Yesterday, SEIU Local 26 became the latest local in the country to create a local protest, highlighting big bank’s profits.
From the SEIU blog yesterday:
“To symbolize this loss, 14,000 little monopoly houses were dropped by “Mr. Moneybags” at the action site. […] Both actions are part of a continued effort to demand that big bank executives–like US Bancorp and Wells Fargo–do the right thing to fulfill their responsibility to the taxpayers that bailed them out by supporting better jobs and a green future, and helping keep working Americans in their homes.”
So you can watch the video here, but otherwise, trust me when I tell you that the image to the right is the floor of the Wells Fargo once the protesters were done with the place. They throw monopoly game piece houses everywhere and printed up thousands of “Minneapoly” bills which were thrown out of money bags. Here’s their self-congratulatory post today on SEIU.org.
I hope no small children walked in during the protest given the choking hazard of those little houses. The SEIU should have a sign: “SEIU Protests and Rallies: Unsuitable for employers and children under the age of 8.”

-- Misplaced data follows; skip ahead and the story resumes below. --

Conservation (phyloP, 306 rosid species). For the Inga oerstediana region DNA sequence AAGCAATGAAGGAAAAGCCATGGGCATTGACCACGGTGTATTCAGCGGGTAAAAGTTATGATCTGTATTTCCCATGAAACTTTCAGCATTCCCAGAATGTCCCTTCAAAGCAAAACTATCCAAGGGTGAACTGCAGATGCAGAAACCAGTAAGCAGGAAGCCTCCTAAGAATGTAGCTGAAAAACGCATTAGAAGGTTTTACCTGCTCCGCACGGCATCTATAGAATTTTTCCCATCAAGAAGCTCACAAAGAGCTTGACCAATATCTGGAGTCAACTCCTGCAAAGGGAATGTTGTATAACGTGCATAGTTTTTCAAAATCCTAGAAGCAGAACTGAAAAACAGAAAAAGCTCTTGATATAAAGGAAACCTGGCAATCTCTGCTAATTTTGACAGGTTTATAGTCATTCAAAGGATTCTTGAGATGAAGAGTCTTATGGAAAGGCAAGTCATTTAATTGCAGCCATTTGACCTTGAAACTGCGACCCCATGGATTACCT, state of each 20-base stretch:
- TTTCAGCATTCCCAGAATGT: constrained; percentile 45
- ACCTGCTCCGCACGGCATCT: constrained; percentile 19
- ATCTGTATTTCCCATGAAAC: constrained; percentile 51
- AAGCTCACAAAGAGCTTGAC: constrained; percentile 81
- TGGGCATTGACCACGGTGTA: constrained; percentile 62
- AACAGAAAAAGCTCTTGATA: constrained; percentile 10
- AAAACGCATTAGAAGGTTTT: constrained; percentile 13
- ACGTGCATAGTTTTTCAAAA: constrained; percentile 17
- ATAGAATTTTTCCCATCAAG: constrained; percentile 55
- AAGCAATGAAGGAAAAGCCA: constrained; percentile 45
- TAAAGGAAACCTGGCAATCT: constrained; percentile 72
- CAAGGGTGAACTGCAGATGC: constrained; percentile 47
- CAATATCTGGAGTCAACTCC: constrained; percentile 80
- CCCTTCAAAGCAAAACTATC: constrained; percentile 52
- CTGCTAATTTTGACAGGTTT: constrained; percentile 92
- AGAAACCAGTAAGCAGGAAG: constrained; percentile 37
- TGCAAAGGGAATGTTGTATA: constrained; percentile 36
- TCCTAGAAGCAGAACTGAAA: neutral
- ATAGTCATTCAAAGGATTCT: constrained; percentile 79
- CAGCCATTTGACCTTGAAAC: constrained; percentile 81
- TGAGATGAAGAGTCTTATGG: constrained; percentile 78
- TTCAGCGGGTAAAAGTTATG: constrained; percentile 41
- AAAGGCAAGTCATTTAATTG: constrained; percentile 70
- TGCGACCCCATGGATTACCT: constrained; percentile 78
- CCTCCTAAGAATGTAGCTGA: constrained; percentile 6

I find this whole thing ironic because while they probably don’t mind that they created work for their SEIU compatriots who clean Minneapolis, the amount of trash they created–littering with paper and little plastic houses– doesn’t really gel with the SEIU’s other major agenda point in Minneapolis: Being environmentally friendly. Did you catch the “green future” quote?
It should not come a s surprise that the SEIU’s “green” agenda is more about additional things to hold against employers during negotiations and less about actually caring for the environment.
In December, I wrote that “[c]aring about the environment and conservation is great (a nice change from how unions used to be), and workers safety is paramount, but for the SEIU, it is also a REALLY convenient thing to use as a trump card in negotiations.”
I have a problem with a protest trashing a place of business, but like I said, I imagine unionized workers actually did have to clean up the mess. If the 300 janitors who marched in December for greener work places want to speak out for the environment, maybe they should say something about yesterday’s protest.